166-170 Shaftesbury Avenue, City of London WC2H 8JB. thaisquare.net

Thai Square in Covent Garden makes a big deal of its proximity to the West End, doing its utmost to market itself as an ideal place to eat before rushing off for the wholesome joys/blood-curdling horrors (delete as appropriate) of a major West End musical. It really needn’t though.

For one, you get the impression, as you are attended to by a sheepishly smiling waitress, that Thai Square has invested easily as much on set design as ‘Chitty Chitty Bang Bang’ or ‘Wicked’. As you would expect of a Thai restaurant, the place is decked out with all the obligatory Buddha statues, Orchids and bamboo canes you could ask for. However, unlike any other Thai restaurant I’ve set foot in, it somehow manages to avoid feeling kitsch, the interior remaining miraculously more tasteful than the sum of its parts.

They’re also much better actors in Thai Square: When I arrived, despite having spent the day traipsing around central London – and thus probably smelling like something dredged up from the bottom of a canal – I was greeted with a smile and treated, not only like an actual human being, but impeccably.

This particularly impressive as I’m sure they were tempted, upon seeing my bedraggled form approaching their door, to pretend they were closed -I’d defy Jim Carey to manage such a feat.

In addition to the unexpectedly elegant interior and excellent service, the food is superb. Having foolishly trusted my directions, my companions for the night arrive half an hour late – time I have used to munch my way through around half a kilo of prawn crackers, which are more edible than most. Anxious to make up for lost time, we order a round of Chang – ‘the only Thai beer’: flavourless but all too drinkable – and get round to ordering.

Me and M opt for the ‘Set Silver Menu’ which includes a plate of mixed starters (pictured), a main, a side-dish and desert, with me choosing the Panang Beef and M, the whisky soaked ‘Drunken Duck’. L, straying from the security of the set menu, decides to start with the prawn tempura and chooses the Thai Green Curry with a side of coconut rice for her main.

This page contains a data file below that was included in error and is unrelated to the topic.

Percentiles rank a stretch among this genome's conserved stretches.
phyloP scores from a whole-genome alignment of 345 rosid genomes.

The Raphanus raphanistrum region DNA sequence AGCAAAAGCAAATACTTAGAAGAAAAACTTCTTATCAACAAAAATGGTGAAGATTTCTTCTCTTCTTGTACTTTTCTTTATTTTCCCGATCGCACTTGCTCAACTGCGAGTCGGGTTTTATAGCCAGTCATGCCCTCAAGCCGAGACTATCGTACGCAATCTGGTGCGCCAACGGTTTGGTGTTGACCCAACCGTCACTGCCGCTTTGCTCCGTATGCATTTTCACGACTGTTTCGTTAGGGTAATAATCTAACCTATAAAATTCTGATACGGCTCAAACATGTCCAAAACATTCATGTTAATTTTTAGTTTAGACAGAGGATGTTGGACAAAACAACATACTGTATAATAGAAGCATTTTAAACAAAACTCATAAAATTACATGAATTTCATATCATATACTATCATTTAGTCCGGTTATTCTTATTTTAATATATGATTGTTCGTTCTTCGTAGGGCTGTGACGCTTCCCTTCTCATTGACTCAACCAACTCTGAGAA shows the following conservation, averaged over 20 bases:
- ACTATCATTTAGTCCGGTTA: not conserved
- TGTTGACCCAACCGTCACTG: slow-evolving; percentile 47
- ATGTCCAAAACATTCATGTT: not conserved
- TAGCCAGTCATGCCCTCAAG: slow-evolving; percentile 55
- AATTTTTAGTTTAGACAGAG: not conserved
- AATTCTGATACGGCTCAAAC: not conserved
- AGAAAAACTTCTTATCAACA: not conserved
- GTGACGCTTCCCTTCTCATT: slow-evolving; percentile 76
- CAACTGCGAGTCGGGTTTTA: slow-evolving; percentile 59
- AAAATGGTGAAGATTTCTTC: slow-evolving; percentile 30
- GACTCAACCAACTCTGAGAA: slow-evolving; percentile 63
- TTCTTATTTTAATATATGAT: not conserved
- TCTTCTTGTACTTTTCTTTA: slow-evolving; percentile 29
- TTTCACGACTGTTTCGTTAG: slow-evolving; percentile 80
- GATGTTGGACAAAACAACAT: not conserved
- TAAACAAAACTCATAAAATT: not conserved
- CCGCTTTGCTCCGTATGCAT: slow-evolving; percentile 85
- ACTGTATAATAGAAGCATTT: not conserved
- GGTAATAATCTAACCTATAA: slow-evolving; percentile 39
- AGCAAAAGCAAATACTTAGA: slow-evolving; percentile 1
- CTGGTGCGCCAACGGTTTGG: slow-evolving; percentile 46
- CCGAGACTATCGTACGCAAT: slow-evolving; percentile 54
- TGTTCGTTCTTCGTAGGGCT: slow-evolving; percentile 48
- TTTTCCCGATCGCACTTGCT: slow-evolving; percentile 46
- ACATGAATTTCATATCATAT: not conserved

We sit back and, in what seems like no time at all, are presented with our starters. Me an M’s starter plate consists of prawn tempura, chicken satay, Thai dim sum (far superior to its Chinese cousin) Duck Spring Rolls and Thai fish cakes and, in addition to being very tasty, is absolutely huge.

Five minutes after we are done with our starters, our mains arrive. L sets about dutifully describing her Thai green curry, which, despite being slight to spicy for her (sorry L) is deemed to be excellent, the aubergines complimenting the beef nicely.

Though he raves about it, M’s Drunken Duck has a gelatinous quality to it and is slightly too sweet for my liking. I thus feel vindicated in my choice of the Panang Beef, which is in creamy red sauce and has a far subtler, less insipid, sweetness to it. Our side of Pad Thai chicken is large enough to be a main in its own right and, despite not being the kind of thing I would order, is also very good.

As with our starters, we find ourselves with rather more food than we can deal with, and in the end have to join forces to finish off the Pad Thai. For desert, me and M have the mango and raspberry sorbets respectively. L’s desert, a lemon sorbet presented in the kind of shape which makes you glad you’re not having dinner with Sigmund Freud, arrives a couple of minutes later.

After an eating experience that has lasted almost three hours, we finally make a move. As we saunter contentedly towards the exit, members of staff make a point of stopping what they are doing and bowing to us – making me feel more like a returning war hero than a greedy patron.

As much as a meal at Thai Square is the ideal springboard for a night out in the West End, it shouldn’t be treated as such. Instead, save yourself from some of the area’s more overpriced attractions and make Thai Square your only port of call.